Schmallenberg, the new disease that is ravaging early lambing flocks in the southeast, is set to become endemic in Ireland.
Department experts confirmed that the disease is "very likely" here to stay following the publication of the latest number of outbreaks, currently at 33.
However, blood tests have confirmed exposure to the virus in more than 150 other livestock farms.
The southeast of the country is the worst affected, with some flocks experiencing lambing losses of up to 25pc. However, flocks and herds as far away as Sligo have also tested positive for Schmallenberg antibodies.
With hundreds of deformed lambs and calves born over the past number of weeks, frustration is growing in farming circles about the lack of information on dealing with the disease.
While it is believed that animals can develop immunity to the disease relatively quickly, many farmers are unsure as to whether they should bear the cost of carrying barren ewes that were affected by the disease.
"Farmers don't know whether the ewes that have been exposed to the disease this year are the most valuable because they will have immunity or whether they would be better cutting their losses by culling them sooner rather than later," said the IFA's national treasurer, JJ Kavanagh.
Cork-based vet, Bill Cashman, said that the latest research by the ministry of agriculture in Britain indicated that immunity was not as good as previously thought. As a result, infected flocks and herds are experiencing higher levels of infertility.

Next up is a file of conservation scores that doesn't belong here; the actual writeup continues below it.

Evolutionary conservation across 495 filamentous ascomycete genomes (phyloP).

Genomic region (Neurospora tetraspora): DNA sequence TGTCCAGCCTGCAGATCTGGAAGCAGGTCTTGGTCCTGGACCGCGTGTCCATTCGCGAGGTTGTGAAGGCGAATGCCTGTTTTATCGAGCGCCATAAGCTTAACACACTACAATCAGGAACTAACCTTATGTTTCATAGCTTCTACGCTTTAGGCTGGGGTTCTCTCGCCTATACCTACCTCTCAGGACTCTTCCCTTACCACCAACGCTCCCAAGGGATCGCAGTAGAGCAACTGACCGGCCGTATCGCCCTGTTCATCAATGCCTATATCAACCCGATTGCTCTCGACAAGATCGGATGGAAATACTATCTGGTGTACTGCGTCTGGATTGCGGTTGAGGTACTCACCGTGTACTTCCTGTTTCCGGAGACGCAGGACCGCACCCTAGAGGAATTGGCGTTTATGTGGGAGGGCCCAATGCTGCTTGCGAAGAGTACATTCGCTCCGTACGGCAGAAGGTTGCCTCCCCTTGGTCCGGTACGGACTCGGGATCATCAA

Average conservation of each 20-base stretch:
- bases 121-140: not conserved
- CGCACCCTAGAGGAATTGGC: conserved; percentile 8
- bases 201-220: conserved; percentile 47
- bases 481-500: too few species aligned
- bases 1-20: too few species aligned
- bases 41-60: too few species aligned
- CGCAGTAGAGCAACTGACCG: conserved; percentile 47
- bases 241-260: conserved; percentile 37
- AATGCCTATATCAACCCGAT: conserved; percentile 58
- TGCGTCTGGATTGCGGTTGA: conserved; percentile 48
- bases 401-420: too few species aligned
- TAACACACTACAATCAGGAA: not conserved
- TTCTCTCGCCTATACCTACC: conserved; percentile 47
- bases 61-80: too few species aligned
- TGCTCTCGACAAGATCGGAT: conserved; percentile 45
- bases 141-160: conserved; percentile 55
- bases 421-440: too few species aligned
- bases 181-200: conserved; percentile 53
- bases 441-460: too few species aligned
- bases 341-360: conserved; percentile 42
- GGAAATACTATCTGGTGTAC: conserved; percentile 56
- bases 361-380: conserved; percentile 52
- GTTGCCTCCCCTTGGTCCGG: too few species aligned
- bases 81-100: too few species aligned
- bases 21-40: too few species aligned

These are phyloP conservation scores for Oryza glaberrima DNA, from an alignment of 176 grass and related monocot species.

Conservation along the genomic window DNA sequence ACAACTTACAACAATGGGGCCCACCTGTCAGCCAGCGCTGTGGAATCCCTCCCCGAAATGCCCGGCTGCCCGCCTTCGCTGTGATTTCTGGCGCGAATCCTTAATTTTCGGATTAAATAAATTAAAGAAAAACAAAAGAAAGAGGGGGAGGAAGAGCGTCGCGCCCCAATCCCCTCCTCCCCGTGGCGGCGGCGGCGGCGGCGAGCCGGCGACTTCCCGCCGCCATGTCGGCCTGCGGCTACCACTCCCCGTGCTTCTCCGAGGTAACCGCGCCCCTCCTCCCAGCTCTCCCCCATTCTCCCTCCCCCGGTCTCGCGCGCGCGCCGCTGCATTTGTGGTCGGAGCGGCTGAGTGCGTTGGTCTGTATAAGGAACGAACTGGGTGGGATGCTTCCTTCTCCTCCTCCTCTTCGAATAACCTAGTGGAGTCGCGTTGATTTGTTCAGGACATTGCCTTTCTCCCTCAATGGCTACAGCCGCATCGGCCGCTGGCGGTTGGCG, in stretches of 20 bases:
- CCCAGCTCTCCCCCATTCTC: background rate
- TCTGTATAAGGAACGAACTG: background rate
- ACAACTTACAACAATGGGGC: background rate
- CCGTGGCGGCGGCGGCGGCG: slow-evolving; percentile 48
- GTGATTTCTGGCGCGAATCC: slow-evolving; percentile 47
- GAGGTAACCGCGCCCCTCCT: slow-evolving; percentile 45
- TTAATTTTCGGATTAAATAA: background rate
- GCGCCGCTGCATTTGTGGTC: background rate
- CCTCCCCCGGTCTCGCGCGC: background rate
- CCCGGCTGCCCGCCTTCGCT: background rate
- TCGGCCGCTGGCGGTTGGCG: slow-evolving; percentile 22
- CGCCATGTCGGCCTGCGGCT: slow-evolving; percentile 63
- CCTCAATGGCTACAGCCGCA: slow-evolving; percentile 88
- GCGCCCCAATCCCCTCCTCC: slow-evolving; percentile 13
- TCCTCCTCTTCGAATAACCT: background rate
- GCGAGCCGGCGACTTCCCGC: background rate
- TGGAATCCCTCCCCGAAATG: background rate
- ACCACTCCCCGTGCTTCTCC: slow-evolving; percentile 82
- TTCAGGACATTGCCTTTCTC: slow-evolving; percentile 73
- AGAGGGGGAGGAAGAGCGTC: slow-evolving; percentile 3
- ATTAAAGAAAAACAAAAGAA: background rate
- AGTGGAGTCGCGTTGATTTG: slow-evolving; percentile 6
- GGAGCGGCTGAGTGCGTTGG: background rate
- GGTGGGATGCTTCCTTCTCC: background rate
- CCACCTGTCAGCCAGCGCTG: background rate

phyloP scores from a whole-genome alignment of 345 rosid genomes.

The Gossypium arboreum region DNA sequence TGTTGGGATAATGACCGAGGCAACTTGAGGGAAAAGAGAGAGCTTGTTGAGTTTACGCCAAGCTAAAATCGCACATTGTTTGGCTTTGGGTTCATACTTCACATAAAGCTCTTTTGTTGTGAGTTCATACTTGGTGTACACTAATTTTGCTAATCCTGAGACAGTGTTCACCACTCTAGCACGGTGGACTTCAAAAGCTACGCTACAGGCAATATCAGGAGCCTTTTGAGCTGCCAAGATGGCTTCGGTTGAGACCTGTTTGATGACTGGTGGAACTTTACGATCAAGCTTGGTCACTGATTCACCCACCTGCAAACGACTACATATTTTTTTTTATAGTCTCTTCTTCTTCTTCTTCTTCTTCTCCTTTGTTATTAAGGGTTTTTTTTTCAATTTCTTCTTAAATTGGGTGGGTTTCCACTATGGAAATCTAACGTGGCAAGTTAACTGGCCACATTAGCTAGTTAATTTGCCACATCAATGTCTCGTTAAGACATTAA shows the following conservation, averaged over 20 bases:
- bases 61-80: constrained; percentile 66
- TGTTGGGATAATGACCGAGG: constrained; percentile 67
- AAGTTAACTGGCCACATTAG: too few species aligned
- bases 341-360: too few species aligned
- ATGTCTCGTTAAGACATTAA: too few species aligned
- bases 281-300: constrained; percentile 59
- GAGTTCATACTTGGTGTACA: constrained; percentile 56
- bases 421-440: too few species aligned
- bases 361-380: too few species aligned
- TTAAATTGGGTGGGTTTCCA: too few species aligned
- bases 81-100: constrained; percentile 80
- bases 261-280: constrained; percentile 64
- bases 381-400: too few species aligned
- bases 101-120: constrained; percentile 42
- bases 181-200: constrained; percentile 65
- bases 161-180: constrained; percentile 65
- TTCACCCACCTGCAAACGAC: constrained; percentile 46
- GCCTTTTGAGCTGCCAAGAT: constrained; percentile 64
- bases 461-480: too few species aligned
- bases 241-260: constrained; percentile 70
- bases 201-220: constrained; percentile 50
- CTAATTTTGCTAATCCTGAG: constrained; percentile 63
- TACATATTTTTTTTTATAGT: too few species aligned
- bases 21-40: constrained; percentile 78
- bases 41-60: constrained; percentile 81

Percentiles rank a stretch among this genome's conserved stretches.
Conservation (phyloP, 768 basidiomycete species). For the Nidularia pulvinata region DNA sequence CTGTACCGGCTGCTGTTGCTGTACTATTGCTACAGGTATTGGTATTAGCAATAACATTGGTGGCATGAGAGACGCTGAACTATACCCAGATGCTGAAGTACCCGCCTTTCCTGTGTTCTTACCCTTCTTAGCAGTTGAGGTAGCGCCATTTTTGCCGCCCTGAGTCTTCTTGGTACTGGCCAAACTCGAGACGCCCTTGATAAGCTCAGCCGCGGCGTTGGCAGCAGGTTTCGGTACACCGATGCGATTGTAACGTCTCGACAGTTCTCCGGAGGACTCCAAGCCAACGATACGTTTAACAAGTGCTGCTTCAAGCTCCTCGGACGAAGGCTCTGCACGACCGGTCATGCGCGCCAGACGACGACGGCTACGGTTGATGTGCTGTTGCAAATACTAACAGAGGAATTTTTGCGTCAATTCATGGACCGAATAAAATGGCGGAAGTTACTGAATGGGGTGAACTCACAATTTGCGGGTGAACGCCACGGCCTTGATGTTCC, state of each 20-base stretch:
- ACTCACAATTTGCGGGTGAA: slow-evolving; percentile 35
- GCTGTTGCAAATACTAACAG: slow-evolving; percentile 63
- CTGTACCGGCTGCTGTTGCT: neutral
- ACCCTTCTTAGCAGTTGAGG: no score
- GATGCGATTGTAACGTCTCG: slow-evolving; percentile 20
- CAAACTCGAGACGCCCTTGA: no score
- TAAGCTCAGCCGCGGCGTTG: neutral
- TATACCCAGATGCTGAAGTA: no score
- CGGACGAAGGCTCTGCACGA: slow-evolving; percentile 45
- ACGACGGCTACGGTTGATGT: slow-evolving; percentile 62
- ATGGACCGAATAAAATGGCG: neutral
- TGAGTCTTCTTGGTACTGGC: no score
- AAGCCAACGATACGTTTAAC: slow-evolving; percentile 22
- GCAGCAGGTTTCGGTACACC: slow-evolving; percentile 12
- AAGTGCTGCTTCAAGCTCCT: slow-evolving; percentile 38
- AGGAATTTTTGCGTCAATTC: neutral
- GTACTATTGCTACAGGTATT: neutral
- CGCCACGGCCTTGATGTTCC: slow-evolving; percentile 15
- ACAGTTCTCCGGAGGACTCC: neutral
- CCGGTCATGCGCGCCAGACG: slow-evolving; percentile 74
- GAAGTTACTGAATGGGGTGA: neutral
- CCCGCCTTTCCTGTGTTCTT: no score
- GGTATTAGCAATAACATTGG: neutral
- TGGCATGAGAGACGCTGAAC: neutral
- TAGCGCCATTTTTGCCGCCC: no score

All hopes are now being pinned on the development of a vaccine, with a version expected in Britain later this year. However, it's availability in Ireland will be dependent on the minister of agriculture authorising the importation under a special licence.
JJ Kavanagh believes that the Department of Agriculture needs to get more information out to farmers. "Help is urgently needed," he said.
When asked if Schmallenberg will become endemic in Ireland, the Department of Agriculture's Sally Gaynor said that this would be "very likely given the experience of this disease in other countries".
Ms Gaynor said that, while it was still too early to predict accurately, based on the British experience, between 4-6pc of holdings could be affected this year. "The within-herd/flock impact in terms of deformities is likely to be mild in most cases at 2-5pc of affected pregnancies, but moderate at worst." However, for highly synchronised flocks or dairy herds, the fear is that the losses will be much higher.